Back in February I wrote:
With the release of today's January 2008 CPI showing a yearly reading of 4.1%, inflation hawks are certainly out in force in the blogosphere. .....
A regular pattern of cpi vs. ppi inflation unfolds over economic cycles.
Consumer inflation is relatively tame, but producer inflation starts out very low, and considerably less than consumer inflation (the red line is under the blue line). Simply put, producer costs aren't rising as fast as consumer prices can be increased, and increased production and sales leads to increased profits. Over time, both consumer and producer inflation increases. Ultimately, producer prices increase faster than consumer prices.(the red line is over the blue line). Producers aren't able to pass on their increased costs to consumers, and their profits decline. When their profits decline, they cut back and lay off employees. A recession ensues as consumers pull in their belts. Prices, especially producer prices, decline, thus setting off the next cycle.
.... we are at or near the peak for inflation in this cycle. ....The more inflation spikes in the next few months, the more consumers will cut back. At some point in about the next 4-6 months, we should see declining inflation as the recession bites.
I followed this up in March, saying:
if this recession follows the patterns of the 1974, 1980 and 1990 recessions, the CPI measure of inflation, which reached recent highs of 4.3% in November 2007 and January 2008, may continue to climb for a few more months, perhaps reaching 5% or more sometime between now and the end of summer, before declining for the remainder of the year.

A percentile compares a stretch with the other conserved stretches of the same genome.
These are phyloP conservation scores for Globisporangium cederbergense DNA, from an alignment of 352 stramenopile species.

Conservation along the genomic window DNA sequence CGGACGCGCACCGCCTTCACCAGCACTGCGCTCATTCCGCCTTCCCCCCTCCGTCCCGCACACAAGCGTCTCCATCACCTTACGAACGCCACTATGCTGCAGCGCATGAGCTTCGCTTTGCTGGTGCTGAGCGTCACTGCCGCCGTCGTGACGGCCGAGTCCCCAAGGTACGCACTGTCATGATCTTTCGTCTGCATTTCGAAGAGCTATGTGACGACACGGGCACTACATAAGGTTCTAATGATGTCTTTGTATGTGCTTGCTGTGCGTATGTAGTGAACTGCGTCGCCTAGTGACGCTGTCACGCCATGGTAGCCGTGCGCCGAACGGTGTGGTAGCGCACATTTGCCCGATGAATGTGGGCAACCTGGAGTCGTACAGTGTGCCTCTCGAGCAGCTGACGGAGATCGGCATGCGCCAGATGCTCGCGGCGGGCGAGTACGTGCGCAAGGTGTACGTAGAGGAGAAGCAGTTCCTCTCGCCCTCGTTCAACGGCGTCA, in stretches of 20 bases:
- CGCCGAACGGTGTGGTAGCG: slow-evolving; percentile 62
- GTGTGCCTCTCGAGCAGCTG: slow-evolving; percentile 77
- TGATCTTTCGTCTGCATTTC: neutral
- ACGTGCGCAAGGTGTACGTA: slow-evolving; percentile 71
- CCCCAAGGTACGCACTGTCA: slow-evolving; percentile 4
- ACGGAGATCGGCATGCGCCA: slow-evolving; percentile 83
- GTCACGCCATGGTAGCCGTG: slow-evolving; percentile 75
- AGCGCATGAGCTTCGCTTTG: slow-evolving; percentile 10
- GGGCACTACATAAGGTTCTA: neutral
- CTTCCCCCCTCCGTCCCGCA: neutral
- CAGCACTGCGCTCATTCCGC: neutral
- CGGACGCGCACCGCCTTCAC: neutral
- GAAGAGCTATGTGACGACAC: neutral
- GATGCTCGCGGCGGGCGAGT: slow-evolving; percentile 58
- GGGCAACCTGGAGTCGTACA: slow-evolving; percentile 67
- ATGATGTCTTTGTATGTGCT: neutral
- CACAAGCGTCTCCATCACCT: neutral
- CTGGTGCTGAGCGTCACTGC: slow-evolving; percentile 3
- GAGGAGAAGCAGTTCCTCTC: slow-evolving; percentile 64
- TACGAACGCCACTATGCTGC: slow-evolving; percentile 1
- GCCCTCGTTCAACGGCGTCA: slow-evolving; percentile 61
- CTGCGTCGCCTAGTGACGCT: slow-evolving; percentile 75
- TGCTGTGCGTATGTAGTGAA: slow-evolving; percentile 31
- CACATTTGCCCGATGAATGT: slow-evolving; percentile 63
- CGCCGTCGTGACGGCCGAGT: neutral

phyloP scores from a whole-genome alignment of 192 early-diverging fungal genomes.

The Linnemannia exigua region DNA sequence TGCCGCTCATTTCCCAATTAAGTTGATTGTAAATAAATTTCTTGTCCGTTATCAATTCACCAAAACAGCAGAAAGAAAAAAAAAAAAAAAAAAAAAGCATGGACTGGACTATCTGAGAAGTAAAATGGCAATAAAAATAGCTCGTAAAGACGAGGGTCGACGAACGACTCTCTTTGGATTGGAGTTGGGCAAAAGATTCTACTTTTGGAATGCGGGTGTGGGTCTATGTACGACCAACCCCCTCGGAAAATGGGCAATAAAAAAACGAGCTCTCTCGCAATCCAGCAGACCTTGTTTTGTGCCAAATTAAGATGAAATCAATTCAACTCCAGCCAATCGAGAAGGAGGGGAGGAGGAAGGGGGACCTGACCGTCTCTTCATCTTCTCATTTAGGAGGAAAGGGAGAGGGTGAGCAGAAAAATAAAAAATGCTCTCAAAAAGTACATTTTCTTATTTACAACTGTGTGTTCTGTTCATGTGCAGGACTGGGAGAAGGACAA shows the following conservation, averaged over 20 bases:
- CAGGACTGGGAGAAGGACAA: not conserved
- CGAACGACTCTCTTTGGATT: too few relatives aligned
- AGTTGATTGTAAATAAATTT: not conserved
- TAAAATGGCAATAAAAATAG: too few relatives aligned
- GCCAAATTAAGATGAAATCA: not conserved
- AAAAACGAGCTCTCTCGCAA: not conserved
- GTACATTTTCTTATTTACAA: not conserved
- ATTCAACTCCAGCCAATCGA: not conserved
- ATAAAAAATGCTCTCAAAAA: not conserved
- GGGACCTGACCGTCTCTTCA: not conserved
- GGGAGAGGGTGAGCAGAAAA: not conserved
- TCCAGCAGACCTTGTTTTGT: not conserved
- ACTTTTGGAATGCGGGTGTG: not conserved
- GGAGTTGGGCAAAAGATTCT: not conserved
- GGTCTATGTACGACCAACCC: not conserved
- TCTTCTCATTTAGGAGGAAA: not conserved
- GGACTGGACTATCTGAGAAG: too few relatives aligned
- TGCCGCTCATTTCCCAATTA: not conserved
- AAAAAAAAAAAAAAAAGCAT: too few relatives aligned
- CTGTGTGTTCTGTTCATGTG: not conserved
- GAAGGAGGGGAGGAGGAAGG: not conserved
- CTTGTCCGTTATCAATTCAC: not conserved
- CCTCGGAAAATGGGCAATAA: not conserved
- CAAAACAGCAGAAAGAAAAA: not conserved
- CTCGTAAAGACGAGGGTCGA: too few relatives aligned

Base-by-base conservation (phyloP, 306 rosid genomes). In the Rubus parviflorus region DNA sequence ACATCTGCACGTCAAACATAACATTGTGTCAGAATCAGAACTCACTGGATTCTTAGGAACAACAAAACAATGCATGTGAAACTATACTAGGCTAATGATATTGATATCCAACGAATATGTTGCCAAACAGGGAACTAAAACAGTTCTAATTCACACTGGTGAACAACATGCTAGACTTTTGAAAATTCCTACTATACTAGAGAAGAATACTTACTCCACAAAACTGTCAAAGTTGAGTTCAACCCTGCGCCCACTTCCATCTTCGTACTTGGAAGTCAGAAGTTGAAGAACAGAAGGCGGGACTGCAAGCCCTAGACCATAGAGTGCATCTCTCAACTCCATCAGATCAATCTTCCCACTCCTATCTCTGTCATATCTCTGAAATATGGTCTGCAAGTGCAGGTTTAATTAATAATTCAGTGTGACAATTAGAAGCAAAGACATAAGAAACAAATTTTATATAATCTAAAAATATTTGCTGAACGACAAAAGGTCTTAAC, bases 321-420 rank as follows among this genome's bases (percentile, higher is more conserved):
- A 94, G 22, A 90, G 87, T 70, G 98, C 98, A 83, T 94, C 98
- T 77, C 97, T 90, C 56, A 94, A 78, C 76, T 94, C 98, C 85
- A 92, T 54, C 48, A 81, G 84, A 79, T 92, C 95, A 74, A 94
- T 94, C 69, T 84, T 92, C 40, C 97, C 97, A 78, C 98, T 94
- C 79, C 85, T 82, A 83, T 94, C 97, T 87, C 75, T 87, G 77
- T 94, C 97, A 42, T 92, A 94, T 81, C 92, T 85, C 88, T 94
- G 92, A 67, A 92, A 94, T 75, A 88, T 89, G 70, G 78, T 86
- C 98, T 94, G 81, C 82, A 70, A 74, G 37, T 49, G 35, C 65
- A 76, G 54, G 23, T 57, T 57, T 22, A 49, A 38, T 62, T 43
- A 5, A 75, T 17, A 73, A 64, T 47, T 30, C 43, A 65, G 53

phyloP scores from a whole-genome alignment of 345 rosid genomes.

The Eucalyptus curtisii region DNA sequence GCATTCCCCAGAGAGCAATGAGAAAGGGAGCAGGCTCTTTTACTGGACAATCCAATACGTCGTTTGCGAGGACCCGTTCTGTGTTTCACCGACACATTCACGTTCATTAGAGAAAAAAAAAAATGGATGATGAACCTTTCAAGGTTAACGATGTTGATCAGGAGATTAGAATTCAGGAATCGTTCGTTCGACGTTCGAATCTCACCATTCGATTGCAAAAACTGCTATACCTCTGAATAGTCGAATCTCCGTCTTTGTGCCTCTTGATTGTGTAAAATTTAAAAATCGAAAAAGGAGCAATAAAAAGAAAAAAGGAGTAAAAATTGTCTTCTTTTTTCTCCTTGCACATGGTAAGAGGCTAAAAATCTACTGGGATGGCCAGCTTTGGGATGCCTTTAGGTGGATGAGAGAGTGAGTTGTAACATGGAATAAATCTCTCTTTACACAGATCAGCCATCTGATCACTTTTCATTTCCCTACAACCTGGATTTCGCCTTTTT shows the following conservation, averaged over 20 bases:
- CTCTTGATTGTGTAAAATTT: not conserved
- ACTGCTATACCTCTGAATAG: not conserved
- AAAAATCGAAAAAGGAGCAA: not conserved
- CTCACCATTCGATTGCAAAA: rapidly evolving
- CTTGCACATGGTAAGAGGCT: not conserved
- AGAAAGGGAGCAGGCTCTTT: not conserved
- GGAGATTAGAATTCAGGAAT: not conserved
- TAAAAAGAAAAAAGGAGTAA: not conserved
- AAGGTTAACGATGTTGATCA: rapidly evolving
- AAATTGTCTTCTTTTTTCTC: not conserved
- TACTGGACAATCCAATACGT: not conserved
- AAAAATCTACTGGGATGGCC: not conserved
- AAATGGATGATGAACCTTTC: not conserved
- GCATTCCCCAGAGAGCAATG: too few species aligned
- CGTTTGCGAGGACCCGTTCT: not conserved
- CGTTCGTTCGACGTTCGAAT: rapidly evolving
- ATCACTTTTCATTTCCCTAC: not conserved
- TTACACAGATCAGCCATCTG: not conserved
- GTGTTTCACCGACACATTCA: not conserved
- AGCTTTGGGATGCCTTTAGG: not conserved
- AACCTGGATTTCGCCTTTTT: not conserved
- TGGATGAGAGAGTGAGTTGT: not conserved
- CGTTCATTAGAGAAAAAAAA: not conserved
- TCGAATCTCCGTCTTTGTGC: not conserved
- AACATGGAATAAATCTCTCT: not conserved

Here is the graph showing consumer inflation (blue), producer inflation (red) and the inflation rate for oil (green) for the period up to and including the 1974 recession (I included a variety of similar graphs in the March diary):
Well, it certainly took almost all of those 6 months I predicted before consumer inflation peaked, but peak before Labor Day it certainly did, at a rate of increase over 5% and now both producer and consumer inflation, as well as the price in oil, are all in a steep decline, just as in the latter part of the 1974 Oil shock recession:
As I wrote this morning, the Panic of 2008 has become the first deflationary recession in almost 60 years, as rampant inflation has abruptly turned into (-1.5%) deflation in the last 3 months. There is a distinct possibility that we are seeing the beginning of a deflationary spiral of declining prices and large increases in unemployment. That being said, if this recession follows the pattern of previous oil shock recessions, we can continue to expect producer prices to decline faster than consumer prices. Possibly as soon as December year over year PPI will be less than CPI, meaning the profit margin for producers has increased. Somewhere around that time, perhaps in the first half of 2009, the recession will bottom out, and at least a weak recovery may begin.